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Students of Our Future

Osha Chesnutt-Perry

Headshot of Osha Chesnutt-Perry
Osha Chesnutt-Perry graduated from Saint Louis University in 2021 with a B.S. in neuroscience. As a member of the SLU School of Medicine class of 2025, she is actively exploring her field of interest, including pursuing a distinction in medical education. She values SLU’s approach of treating the whole person and seeks to bring that philosophy into her medical career. 

What was your process for choosing a medical school and how did SLU stand out to you? 

I was interested in a school that prioritized student health and well-being, as well as treatment of the whole person. SLU fulfilled both criteria and more, including service to the St. Louis community. In addition, I have several family members in St. Louis and was interested in a location where I would have a strong social support system.

What is the most impactful aspect the School of Medicine is focusing on to benefit current students? 

The school has been committed to increasing mental health services for students over the past year. SLU hired a full-time mental health professional, who is available for students, and also created a new Wellness Space within the medical school. School is mentally and emotionally challenging, and mental health is critically important, so it is wonderful to see a prioritization of these resources.

Mackenzie Poole

Headshot of Mackenzie Poole
Mackenzie Poole graduated from Saint Louis University in 2019 with a B.S. in biology, and started her medical school journey after graduation. After completing over three years of medical education, she joined the One-Year MBA program to gain an understanding of how companies outside of healthcare operate and to further develop her leadership skills. Poole graduated from the Chaifetz School of Business with an MBA in 2023, and she will graduate from the School of Medicine in 2024 with plans to pursue a residency in dermatology. 

What are your career aspirations and how is SLU helping you prepare for your future? 

I will be applying for a dermatology residency during the 2024 Match cycle. The support from deans' staff, clinical faculty, and residents across specialties convinced me I could succeed in this highly competitive specialty. They have also allowed me to be abundantly involved in in-person and remote research during my MBA year, which helped me gain exposure to the field and facilitate my future goal of performing clinical research.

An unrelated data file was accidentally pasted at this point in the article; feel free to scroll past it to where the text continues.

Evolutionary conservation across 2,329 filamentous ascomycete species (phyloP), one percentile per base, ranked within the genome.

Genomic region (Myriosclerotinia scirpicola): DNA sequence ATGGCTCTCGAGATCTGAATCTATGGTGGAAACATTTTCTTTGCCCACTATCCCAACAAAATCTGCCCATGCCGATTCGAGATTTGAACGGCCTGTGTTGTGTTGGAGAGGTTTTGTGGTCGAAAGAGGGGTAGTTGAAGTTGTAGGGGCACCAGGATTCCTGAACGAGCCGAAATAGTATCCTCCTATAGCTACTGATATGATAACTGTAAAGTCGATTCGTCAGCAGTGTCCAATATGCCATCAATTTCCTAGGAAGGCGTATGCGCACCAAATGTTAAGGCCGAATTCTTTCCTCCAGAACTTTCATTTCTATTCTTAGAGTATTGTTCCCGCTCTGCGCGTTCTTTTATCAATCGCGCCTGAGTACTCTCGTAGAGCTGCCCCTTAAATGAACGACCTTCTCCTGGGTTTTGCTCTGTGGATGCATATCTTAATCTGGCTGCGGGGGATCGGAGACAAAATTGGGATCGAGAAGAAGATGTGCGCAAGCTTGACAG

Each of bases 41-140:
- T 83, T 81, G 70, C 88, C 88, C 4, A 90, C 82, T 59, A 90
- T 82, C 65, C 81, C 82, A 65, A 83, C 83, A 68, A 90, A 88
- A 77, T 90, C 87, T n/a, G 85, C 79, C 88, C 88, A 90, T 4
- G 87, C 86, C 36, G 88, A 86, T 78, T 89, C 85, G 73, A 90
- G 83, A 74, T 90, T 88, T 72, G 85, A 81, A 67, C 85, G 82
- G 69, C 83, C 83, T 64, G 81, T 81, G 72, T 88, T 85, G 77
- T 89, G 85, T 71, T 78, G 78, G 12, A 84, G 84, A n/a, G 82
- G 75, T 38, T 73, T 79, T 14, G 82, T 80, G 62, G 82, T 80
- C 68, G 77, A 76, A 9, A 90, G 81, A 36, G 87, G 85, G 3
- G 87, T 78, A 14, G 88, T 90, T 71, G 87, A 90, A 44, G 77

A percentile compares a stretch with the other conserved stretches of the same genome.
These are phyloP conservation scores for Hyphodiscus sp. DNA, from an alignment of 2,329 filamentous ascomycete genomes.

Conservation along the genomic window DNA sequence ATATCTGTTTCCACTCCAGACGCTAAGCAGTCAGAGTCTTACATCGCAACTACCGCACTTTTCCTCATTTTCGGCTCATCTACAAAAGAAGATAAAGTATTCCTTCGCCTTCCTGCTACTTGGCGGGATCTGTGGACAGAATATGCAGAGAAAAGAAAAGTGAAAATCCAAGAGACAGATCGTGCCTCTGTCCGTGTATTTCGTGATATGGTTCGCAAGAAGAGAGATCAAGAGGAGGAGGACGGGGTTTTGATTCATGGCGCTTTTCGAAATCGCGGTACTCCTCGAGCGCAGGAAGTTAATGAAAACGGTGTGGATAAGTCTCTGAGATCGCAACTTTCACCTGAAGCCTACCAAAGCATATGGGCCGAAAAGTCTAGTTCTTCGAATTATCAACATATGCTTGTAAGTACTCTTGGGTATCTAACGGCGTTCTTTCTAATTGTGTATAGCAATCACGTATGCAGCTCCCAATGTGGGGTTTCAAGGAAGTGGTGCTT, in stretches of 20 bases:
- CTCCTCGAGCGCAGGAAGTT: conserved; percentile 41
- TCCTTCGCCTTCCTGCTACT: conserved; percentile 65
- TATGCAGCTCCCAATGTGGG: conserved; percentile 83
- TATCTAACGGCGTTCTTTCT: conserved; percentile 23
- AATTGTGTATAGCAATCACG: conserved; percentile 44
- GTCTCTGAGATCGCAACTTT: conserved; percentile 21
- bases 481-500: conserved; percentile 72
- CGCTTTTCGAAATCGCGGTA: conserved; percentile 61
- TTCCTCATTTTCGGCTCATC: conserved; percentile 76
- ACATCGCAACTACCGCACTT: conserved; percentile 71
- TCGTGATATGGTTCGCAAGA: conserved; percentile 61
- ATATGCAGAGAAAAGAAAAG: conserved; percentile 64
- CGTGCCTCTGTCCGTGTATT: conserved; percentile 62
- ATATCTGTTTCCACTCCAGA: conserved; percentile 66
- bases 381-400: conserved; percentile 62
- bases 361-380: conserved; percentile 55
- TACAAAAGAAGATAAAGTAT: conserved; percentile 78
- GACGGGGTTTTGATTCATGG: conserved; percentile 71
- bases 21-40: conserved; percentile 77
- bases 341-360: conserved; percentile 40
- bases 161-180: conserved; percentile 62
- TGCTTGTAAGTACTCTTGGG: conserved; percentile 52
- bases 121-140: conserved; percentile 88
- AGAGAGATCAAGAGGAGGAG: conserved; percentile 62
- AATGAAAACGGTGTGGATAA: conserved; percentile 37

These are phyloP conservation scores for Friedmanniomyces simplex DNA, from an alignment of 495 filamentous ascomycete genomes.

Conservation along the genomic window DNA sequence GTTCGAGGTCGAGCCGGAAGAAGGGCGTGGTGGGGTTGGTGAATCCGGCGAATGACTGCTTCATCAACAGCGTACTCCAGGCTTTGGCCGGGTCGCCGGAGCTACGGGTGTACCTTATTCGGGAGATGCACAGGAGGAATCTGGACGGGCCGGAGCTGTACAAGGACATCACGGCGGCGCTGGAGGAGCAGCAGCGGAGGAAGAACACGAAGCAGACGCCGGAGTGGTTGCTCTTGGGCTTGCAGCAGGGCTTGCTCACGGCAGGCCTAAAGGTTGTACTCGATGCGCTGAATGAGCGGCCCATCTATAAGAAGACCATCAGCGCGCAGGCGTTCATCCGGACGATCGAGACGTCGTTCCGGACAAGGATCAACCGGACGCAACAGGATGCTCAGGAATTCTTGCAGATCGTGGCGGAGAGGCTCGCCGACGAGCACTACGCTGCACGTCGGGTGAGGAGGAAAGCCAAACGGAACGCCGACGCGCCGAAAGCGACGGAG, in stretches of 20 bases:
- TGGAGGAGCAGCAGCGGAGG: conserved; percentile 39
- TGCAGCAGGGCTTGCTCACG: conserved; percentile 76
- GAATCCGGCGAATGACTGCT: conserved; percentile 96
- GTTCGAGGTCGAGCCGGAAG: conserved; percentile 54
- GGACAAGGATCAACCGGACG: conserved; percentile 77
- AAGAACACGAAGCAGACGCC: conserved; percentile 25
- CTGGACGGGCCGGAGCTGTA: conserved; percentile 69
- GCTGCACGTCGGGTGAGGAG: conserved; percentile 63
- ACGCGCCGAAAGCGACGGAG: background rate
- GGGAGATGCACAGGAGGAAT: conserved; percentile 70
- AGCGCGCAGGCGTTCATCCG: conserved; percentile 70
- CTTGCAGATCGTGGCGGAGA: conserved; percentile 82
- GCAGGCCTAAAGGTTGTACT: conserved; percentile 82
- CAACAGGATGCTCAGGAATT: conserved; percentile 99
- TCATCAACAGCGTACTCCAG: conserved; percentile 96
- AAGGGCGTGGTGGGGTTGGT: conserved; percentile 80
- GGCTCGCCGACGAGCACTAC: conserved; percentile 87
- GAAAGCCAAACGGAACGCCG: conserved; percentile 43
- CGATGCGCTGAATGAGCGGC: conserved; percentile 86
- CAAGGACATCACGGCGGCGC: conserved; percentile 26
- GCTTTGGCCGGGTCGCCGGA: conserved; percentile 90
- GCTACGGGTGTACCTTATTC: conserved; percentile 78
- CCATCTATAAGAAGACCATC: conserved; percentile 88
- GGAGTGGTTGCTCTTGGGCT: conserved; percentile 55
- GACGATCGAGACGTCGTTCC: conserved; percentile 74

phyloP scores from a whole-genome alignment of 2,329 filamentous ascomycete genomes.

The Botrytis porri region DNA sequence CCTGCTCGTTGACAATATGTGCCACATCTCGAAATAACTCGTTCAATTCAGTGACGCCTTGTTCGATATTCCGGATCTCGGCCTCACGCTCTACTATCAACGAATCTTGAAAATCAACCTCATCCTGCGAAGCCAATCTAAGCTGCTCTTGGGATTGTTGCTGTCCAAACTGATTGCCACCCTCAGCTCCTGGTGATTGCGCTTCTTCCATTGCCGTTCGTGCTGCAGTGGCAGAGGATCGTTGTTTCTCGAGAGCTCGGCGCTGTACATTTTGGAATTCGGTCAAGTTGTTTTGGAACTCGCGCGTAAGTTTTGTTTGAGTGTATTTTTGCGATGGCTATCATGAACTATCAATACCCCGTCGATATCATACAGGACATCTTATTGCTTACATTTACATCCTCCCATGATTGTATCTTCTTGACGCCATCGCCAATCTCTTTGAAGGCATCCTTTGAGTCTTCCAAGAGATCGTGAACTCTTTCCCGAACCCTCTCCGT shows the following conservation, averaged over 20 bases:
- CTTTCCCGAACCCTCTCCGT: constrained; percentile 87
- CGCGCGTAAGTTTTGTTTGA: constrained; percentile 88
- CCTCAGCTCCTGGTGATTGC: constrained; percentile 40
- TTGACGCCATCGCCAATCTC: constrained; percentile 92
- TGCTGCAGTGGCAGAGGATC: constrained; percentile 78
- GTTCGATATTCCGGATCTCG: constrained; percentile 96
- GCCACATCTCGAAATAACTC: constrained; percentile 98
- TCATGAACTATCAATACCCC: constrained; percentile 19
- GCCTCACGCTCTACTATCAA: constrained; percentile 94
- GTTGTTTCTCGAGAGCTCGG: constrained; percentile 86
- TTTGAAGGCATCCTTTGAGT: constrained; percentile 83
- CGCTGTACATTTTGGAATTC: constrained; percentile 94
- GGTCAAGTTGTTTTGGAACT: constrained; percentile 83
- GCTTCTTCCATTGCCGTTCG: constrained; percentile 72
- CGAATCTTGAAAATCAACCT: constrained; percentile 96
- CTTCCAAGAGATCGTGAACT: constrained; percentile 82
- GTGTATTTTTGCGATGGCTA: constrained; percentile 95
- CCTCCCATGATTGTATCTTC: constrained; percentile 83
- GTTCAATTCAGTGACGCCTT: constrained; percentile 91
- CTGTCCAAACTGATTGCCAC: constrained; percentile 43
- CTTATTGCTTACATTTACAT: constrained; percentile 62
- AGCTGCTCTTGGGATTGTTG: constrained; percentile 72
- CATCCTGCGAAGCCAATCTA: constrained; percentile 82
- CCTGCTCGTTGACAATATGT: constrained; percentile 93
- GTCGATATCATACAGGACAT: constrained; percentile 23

How have the faculty supported you throughout your medical education? 

During the summer semester of my MBA, I was struck by how supply chain, operations, marketing, finance, and management directly impact the resources behind physicians’ daily clinical decision-making. I approached Dr. Katherine Mathews, the dean of health systems science, and told her I wanted to help our students learn to advocate for their patients and themselves in an executive setting. Nine months later, we launched an active learning, “Controversial Cases'' session during the MS4 capstone sponsored by the Bander Center for Medical Ethics that uses real-life scenarios to teach students the fundamentals of malpractice and job negotiation. 

Jorge Silva Hidalgo

Headshot of Jorge Silva Hidalgo
As a member of the SLU School of Medicine class of 2026 and graduate of the SLU MAPP Program, Jorge Silva Hidalgo has an early interest in general surgery, but his higher aspiration is promoting health care within the greater Hispanic community. Today, he serves as co-president of the Latino Medical Student Association at SLU (SLU LMSA) and works in the community to address existing language barriers in health care. 

How did your experience in the SLU MAPP Program prepare you for medical school? 

The Medical Anatomy and Physiology (MAPP) Post-Baccalaureate Certificate Program has been the cornerstone of my medical education. It allowed me to actively work alongside medical students, discover what first year in medical school is like, and thrive in a rigorous curriculum. It also empowered me to work with others, develop a collaborative mindset, and improve communication skills, which are now the foundations of my professional development. Additionally, the faculty and staff genuinely cared for me and wanted me to succeed. MAPP has been the path that led me to medical school, and I will always be grateful for that. 

How is SLU helping you prepare to achieve your goals within the field of medicine? 

SLU is already providing me with the resources and support to bring change to the St Louis community as a student. The recent collaboration between SLU LMSA and the Trauma Department at SSM Saint Louis University Hospital brings bilingual Stop the Bleed classes to our Spanish-speaking community. This new initiative will help overcome existing language barriers and bring life-saving knowledge for bleeding emergencies to the forefront of our Hispanic community.